Previous state exit polls suggest that is good news for Sanders, who wins big margins among voters who decided he was their candidate weeks or months ago. And that probably means that Sanders’s initial margins will slowly recede if a late surge by Biden materializes. Sanders is still likely to win — polls show he leads the state by a healthy margin — but his final result is likely to be smaller than the initial tallies show.

Even if Sanders runs away with the state, final estimates of how many delegates each candidate earns are likely to take days, if not weeks.

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More than half of the 494 delegates California will send to the national convention in Milwaukee, a total that also includes superdelegates, will be allocated by congressional district, and even if candidates such as Biden or Sen. Elizabeth WarrenElizabeth WarrenWarren, Democrats urge Trump to back down from veto threat over changing Confederate-named bases OVERNIGHT DEFENSE: Joint Chiefs chairman says he regrets participating in Trump photo-op | GOP senators back Joint Chiefs chairman who voiced regret over Trump photo-op | Senate panel approves 0B defense policy bill Trump on collision course with Congress over bases with Confederate names MORE (D-Mass.) reach 15 percent of the vote statewide, they will still have to clear that same eligibility threshold in each individual district to claim delegates.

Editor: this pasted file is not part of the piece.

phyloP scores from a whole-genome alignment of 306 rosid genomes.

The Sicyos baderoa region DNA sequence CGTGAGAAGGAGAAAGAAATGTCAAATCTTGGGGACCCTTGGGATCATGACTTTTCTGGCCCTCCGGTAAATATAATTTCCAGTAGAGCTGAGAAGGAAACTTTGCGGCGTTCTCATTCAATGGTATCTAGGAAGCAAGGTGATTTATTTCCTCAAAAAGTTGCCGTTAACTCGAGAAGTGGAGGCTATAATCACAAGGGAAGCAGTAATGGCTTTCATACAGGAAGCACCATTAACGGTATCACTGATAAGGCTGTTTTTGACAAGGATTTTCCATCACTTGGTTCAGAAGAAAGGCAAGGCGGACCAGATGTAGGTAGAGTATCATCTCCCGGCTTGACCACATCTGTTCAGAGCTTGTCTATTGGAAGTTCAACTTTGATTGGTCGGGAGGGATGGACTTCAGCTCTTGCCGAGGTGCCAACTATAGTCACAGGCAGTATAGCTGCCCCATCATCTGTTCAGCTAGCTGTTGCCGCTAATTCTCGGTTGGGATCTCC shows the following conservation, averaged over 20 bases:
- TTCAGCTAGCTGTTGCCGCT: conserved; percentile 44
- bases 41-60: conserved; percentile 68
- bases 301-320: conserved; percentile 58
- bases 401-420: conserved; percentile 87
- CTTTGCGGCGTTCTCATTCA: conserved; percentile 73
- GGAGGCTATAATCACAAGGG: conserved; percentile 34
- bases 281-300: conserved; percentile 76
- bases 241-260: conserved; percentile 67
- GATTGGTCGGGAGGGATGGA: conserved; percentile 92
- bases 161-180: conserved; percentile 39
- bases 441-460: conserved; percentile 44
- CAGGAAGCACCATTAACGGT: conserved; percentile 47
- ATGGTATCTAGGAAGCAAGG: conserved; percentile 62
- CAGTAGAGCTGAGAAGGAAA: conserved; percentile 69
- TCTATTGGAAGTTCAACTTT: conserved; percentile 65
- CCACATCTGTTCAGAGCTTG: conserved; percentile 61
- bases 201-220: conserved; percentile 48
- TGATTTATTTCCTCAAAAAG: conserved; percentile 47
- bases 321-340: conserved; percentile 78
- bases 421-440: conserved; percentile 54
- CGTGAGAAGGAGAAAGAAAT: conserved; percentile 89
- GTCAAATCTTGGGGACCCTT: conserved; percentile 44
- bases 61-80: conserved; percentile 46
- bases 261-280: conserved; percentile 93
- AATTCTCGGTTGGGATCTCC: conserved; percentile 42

The difference in a close district between 15.1 percent and 14.9 percent impacts not just whether Biden or Warren qualify for delegates, but how many delegates Sanders earns.

Unlike in Iowa, where the first votes were not publicly released until the day after the caucuses, we will definitely see some results Tuesday night. California counties are required by state law to send some results to Padilla’s office within two hours of the polls closing.

Counties must report to Padilla’s office how many ballots they have left to process by Thursday, two days after the polls close.

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Rules that allow voters to register and vote on election day itself could create more delays. Those same-day registrants cast a provisional ballot, which is only counted after their home county determines they are actually eligible to vote. If voters run into any problems at the polls, they too can cast provisional ballots, which also requires counties to verify their eligibility.

All that adds up to a long count — and one that is baked into state law. California counties are given 30 days to complete their counts, a rule state elections administrators say is meant to ensure that every viable vote actually gets counted. After the April 3 deadline to certify, Padilla has another week to spot check before he, too, certifies the results on April 10.

“Several safety nets exist to protect voting rights, including Same Day Voter Registration, provisional ballots, and the postmark-plus-three days rule for vote-by-mail ballots. Every county is required to conduct a post-election audit of the results to ensure the accuracy and integrity of election results,” Padilla said. “In California, we’d rather get it right than get it fast.”